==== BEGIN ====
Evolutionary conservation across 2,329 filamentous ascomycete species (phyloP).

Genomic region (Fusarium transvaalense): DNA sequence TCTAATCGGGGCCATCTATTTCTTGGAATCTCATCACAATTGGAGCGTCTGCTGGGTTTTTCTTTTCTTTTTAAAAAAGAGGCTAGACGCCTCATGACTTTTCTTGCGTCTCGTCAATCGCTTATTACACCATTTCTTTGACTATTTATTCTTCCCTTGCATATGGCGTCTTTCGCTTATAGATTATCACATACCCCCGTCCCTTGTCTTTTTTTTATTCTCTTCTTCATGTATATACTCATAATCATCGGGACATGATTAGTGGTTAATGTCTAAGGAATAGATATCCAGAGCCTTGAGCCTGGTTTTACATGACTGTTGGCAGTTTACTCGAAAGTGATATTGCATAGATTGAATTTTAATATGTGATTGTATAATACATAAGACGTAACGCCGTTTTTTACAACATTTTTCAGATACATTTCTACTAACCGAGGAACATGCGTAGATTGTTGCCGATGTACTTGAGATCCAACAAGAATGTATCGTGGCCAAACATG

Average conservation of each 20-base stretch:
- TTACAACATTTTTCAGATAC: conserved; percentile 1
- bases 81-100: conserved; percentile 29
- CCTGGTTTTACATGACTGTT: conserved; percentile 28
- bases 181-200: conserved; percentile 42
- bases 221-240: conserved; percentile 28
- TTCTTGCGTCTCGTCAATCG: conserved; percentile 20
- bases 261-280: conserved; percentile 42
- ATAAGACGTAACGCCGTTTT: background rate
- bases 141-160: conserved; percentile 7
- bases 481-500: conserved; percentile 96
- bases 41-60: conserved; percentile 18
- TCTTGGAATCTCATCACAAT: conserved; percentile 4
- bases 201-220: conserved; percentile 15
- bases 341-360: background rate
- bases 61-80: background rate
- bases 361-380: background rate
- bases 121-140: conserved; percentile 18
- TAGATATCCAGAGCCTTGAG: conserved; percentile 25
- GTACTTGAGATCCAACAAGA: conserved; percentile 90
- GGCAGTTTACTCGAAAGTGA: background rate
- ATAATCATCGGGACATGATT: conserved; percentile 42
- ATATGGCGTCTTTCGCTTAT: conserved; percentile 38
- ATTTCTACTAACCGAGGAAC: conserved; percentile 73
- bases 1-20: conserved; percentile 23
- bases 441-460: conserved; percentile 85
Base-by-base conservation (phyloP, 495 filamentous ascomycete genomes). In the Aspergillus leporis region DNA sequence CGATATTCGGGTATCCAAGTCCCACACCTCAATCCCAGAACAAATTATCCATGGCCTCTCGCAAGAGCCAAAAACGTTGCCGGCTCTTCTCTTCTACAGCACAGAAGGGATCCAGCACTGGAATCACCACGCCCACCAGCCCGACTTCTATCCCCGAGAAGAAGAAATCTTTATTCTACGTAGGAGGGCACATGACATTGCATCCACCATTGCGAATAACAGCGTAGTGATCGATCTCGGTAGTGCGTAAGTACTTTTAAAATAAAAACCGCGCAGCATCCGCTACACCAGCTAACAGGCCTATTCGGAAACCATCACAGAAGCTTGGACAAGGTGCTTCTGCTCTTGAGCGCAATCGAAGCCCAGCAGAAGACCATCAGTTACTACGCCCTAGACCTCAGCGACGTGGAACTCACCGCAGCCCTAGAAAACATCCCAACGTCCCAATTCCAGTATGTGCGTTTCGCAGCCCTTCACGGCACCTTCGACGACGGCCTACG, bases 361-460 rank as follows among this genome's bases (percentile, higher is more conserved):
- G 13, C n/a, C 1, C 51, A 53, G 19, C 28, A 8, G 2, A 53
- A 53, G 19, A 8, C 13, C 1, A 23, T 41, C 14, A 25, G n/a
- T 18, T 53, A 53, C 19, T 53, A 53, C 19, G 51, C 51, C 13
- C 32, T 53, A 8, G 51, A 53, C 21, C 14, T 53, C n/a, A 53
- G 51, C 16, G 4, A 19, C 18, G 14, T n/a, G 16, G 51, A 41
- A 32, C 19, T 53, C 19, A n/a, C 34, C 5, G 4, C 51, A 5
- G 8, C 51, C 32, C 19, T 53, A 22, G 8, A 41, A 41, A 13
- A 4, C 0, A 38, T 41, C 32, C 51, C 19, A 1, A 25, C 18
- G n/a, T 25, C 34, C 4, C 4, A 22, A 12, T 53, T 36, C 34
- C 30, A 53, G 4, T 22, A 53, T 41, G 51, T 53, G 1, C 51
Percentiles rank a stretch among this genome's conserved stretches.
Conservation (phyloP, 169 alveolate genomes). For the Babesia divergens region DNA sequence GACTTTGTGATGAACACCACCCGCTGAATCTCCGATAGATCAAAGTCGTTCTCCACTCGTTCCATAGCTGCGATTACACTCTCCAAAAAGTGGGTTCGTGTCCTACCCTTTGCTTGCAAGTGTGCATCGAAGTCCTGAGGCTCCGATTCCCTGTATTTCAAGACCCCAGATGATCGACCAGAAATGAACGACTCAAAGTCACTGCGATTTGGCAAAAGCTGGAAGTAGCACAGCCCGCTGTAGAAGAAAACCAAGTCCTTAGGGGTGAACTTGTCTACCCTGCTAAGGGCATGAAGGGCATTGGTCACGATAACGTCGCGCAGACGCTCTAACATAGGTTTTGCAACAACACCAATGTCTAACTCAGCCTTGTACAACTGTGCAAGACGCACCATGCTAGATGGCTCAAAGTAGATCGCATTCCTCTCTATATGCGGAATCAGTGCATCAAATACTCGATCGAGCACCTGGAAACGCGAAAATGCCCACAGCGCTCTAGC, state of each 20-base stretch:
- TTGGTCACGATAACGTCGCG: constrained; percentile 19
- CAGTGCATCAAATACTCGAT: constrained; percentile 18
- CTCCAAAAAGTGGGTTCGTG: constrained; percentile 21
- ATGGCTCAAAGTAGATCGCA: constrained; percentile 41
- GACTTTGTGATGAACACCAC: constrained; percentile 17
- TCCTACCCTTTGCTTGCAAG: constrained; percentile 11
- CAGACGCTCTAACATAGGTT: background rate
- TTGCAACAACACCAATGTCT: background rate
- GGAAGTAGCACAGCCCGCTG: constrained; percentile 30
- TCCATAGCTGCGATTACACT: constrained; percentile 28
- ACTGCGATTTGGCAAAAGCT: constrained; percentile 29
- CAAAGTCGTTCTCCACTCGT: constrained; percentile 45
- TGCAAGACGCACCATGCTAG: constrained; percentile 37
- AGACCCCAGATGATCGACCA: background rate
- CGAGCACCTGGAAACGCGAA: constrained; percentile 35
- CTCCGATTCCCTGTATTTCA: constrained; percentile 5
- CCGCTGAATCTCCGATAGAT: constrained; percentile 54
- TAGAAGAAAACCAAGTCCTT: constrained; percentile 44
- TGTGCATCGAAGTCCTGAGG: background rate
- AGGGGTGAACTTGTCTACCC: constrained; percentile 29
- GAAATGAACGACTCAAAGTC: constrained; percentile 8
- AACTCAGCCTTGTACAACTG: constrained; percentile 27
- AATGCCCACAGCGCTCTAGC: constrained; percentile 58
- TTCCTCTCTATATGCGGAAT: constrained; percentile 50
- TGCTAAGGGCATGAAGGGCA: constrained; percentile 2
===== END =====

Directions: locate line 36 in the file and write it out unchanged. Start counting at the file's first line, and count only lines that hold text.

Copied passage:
- G 8, C 51, C 32, C 19, T 53, A 22, G 8, A 41, A 41, A 13